Your Favorite ‘Breaking Bad’ Character Is Telling [Video]

Posted September 26, 2013 in Criminal Law On the Lighter Side Video by

Walt’s Narcissism

Photo by Ursula Coyote/ AMC

In the AMC TV program, “Breaking Bad,” Walt exhibits narcissistic traits, according to clinical and forensic psychiatrist, Ankur Saraiya. Driven by a feeling that something is missing in their lives, narcissists have haughty attitudes, behave selfishly and desire fame. Saraiya says the show explains Walt’s disorder. His business partners kicked him out of their pharmaceutical company that later made millions of dollars. “At least a part of him is trying to capture that fame and fortune that he just narrowly missed out on.” 

Ankur Saraiya, M.D.

Saraiya graduated from Harvard University, then Columbia University School of Medicine, where he did his residency. He completed a fellowship in forensic psychiatry with NYU/Bellevue Hospital, where he was also an attending physician for 10 years, before establishing his private practice. He has evaluated many criminals, like those in “Breaking Bad.”

If you root for Walt, it doesn’t mean you’re a narcissist. But Saraiya says the character you are drawn to can tell you a little bit about your personality.



Your Favorite “Breaking Bad” Character

Saraiya cautions people must be careful and not extrapolate too much. You cannot completely define someone’s personality by a favorite character choice. He acknowledges it’s more of a fun question that can provide general insight, as many factors dictate our tastes in people.

“Walt is certainly a leader and a driver of the action, so people who kind of see themselves as driving the action perhaps might relate a bit to Walt,” says Saraiya.

Photo by Ursula Coyote/AMC

He believes people who like Hank tend to like law and order and root for the guy in the white hat. They want to see justice prevail. Those who like Jesse are attracted to the more innocent person, who follows others.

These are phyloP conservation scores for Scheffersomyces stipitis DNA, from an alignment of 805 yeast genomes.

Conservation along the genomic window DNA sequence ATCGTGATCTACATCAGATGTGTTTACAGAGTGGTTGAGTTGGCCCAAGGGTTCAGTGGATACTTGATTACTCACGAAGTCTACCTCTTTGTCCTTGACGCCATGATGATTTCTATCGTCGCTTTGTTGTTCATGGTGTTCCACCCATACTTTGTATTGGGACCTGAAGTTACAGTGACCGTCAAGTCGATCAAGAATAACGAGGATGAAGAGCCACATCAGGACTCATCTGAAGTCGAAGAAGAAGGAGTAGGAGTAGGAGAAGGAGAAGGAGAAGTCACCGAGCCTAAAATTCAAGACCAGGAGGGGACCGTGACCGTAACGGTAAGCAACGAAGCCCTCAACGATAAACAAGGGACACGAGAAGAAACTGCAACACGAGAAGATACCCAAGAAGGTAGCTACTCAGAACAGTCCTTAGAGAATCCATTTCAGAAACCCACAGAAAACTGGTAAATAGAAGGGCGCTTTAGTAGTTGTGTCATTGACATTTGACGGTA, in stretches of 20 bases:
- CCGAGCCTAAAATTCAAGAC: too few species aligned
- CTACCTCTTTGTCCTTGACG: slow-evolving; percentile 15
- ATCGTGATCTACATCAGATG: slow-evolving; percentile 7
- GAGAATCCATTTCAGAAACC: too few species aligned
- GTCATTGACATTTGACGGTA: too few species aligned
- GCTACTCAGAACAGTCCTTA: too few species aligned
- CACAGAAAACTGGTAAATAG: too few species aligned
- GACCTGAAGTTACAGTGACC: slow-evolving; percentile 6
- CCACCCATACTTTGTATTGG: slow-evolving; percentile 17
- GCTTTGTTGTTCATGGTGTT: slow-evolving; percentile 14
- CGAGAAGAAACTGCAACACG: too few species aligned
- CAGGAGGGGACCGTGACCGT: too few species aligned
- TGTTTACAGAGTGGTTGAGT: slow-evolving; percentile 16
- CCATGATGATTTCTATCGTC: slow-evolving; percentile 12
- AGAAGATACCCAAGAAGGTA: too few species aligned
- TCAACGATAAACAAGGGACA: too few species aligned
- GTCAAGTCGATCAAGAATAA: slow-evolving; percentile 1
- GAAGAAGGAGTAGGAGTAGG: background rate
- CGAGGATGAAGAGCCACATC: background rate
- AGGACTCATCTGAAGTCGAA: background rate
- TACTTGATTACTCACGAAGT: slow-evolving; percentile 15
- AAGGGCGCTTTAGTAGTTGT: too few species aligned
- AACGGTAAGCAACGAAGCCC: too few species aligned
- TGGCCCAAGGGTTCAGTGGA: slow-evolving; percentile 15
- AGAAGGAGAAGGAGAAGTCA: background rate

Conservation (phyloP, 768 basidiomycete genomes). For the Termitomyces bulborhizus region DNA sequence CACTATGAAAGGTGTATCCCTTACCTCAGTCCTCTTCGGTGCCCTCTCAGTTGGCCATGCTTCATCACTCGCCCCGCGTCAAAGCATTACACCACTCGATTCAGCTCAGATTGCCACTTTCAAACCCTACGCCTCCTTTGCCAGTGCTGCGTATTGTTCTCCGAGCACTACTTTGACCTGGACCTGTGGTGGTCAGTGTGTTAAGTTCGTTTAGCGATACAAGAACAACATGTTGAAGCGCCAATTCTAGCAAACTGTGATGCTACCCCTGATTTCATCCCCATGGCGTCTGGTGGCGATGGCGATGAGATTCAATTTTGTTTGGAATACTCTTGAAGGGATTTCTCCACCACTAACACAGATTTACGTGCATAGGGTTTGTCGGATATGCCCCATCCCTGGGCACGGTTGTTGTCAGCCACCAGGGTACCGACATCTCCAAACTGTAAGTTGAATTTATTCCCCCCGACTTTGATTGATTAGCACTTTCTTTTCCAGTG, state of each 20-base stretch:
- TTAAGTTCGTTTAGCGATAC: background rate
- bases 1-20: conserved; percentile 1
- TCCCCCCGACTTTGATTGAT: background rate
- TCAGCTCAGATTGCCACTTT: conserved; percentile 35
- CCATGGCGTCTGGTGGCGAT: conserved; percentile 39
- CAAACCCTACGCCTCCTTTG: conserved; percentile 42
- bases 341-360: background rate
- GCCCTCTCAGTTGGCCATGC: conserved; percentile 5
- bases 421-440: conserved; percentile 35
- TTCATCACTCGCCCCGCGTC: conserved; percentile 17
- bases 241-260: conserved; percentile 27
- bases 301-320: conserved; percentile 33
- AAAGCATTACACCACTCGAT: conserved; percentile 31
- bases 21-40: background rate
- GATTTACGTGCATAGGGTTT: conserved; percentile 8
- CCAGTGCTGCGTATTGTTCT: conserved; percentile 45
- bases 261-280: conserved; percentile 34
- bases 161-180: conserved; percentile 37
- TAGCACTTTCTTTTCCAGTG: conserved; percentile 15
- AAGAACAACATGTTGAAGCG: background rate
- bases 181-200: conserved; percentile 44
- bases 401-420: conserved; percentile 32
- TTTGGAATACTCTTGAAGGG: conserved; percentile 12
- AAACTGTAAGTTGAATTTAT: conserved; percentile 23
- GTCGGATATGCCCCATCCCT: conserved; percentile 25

Your favorite character can be someone with whom you identify. But it can also be someone who is a good counterpart to your personality. For example, a nurturing person might be drawn to the more helpless character.


Psychiatry and Legal Mitigation

“With Todd, he was pretty much destined to become a criminal of some kind,” says Saraiya. “It’s pretty clear that Todd has sociopathic tendencies. He seems to lack any sort of conscience.”

Having diagnosed patients with Todd’s disorder, Saraiya says, “They are probably the most frightening individuals that I’ve encountered.”

He did not see psychiatry as mitigating the crimes of Todd, Gus, Uncle Jack or Walt. However, Sklyer could possibly present an abused spouse syndrome.  There could also be mitigation for Jesse, as Walt’s former student, someone easily influenced by others, and a genuinely remorseful person.


Sympathy in “Granite State”

Photo by Usula Coyote/AMC

In “Granite State,” assisted by “the cleaner,” Walt hides out in New Hampshire. In an isolated, crudely furnished cabin, similar to the Unabomber’s lodgings, Walt lives in exile, de facto solitary confinement. He telephones Junior, trying to send money. But his son rejects him, screaming wishes that Walt would die. Crying and broken-hearted, realizing the money from his drug trade will never support his family, Walt slumps into a depression. He calls law enforcement to surrender. But he then sees his former business partners on television, denying any of his contributions to their enterprise. Walt disappears from the bar, with implications of being roused into taking Heisenberg’s last stand – for the show’s finale.

Regardless of his wrongdoings, it is almost impossible not to pity Walt.

Saraiya explains Walt’s initial circumstance made him extremely sympathetic. He gets cancer. He’s a new father who needs money. He’s unfairly cut out of his company. He loses the girl. “[E]ven when he completely crosses the line and becomes this incredibly evil persona, we still have a hard time forgetting the sympathy we felt for him and we try to connect to that initial feeling that we had,” says Saraiya. This same phenomenon of not letting go and not accepting people have changed frequently occurs with Saraiya’s actual patients.


Final Episode

Saraiya makes no prognosis of how “Breaking Bad” ends. However, he believes if Skyler forgives Walt, this may be enough for his redemption.  What’s your prediction for the last episode? Share your views below and Tweet them on Sunday night to @Lawyerscom and @BetsyKim.

For additional psychiatric insights, watch Saraiya’s interview in the video box above.

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